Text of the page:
In concluding his Fascism: A History (1996), Roger Eatwell notes that 'fascism emerged as a significant force…as a result of a complex inter-relationship between national traditions, the actions of key leaders…and socio-economic developments, especially crisis'. 1 It is vital to stress that the study of fascism and of its political choices-not least of all, territorial expansion-cannot be properly comprehended from a single viewpoint. The widening of the scope of research, encompassing ideology, structural factors and international relations, has contributed to the elaboration of our understanding of fascism, and of its expansionist policies in particular. Furthermore, the debate about fascism's relations with the national past has introduced a fruitful interest in studying fascism not simply as sui generis case, but in relation to a plethora of long-term and short-term dimensions: intellectual traditions, institutional developments, the crisis of the anciens régimes.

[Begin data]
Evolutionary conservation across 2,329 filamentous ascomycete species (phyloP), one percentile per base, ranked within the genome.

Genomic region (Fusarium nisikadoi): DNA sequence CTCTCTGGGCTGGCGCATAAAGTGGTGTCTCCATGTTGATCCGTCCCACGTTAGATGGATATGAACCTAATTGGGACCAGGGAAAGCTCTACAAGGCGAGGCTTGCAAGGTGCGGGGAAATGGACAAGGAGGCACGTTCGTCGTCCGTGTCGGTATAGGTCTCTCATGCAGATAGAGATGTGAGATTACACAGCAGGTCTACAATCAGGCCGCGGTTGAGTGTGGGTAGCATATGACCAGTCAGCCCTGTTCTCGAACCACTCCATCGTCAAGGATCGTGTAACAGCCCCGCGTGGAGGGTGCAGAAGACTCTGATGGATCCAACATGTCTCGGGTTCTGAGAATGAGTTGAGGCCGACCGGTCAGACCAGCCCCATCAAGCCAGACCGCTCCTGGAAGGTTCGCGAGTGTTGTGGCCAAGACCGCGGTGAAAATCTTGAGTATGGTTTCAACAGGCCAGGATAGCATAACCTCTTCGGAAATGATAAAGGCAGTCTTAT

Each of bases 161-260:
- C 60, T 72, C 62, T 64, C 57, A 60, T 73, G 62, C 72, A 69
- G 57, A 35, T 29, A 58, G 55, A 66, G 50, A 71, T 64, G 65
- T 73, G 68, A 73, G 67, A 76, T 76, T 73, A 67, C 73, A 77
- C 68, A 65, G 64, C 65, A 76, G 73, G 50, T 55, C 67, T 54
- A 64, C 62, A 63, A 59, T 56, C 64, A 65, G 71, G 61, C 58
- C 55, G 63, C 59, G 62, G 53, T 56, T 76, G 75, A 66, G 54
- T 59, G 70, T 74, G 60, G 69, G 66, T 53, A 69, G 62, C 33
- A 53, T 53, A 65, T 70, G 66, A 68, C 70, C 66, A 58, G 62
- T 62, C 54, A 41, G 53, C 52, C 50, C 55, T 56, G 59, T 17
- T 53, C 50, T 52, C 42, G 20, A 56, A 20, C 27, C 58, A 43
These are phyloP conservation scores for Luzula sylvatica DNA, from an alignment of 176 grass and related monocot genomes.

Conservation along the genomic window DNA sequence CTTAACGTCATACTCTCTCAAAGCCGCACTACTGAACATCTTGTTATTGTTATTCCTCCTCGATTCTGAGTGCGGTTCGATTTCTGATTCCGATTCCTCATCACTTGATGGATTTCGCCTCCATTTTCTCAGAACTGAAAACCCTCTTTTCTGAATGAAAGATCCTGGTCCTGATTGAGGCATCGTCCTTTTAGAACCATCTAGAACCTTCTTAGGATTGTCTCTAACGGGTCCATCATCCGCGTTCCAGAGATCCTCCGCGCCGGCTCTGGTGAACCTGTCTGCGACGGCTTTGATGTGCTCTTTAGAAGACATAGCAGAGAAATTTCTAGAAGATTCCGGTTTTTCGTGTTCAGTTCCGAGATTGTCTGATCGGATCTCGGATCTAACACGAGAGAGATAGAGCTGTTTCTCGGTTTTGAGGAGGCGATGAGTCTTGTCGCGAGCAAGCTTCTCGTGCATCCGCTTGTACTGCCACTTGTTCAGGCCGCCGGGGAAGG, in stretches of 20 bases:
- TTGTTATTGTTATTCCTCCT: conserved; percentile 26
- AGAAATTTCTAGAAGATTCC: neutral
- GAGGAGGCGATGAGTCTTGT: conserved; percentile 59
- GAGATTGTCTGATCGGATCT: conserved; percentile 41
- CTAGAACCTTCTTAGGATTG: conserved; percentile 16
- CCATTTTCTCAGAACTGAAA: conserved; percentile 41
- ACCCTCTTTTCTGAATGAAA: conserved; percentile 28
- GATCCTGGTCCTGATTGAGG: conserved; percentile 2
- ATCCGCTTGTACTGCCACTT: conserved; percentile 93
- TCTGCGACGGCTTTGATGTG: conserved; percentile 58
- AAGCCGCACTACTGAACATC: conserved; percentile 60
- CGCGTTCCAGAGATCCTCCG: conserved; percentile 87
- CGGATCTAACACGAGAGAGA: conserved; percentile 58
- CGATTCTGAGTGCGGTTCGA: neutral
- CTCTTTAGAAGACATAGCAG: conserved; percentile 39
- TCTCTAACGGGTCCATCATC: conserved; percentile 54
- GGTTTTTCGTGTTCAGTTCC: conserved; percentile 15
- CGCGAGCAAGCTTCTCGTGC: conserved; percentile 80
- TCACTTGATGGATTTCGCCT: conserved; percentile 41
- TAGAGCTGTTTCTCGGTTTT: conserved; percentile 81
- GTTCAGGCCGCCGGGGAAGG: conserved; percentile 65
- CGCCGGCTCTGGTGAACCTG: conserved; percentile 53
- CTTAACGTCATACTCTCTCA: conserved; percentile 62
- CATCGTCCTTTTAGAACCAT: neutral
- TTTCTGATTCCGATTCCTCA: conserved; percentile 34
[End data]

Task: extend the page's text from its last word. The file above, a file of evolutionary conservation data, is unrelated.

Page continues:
Why study ideology, then, in order to analyse fascist expansionism? The first reason for this is to gain a general insight into the most extreme fascist policies, of which expansionism (with all its consequences) was a striking example. The extension of the intentionalist-structuralist debate to the issue of the Holocaust, the bitterness of the Historikerstreit,2 and the immense interest in the Goldhagen controversy, to mention only recent historiographical developments, have shown that the discussion on the significance of ideology in fascism is not over. If large-scale expansionism and war were responses to domestic deadlock or the outcome of cumulative radicalisation, then why should we assume that expansion was the obvious and logical choice for diversion from domestic problems? Why was radicalisation expressed in these terms? Even if we dismiss the ideological pronouncements of Mussolini and Hitler as propaganda, even if we interpret expansion as a reaction to domestic crisis, there is always a process which formulates intentions and prioritises options. This process is not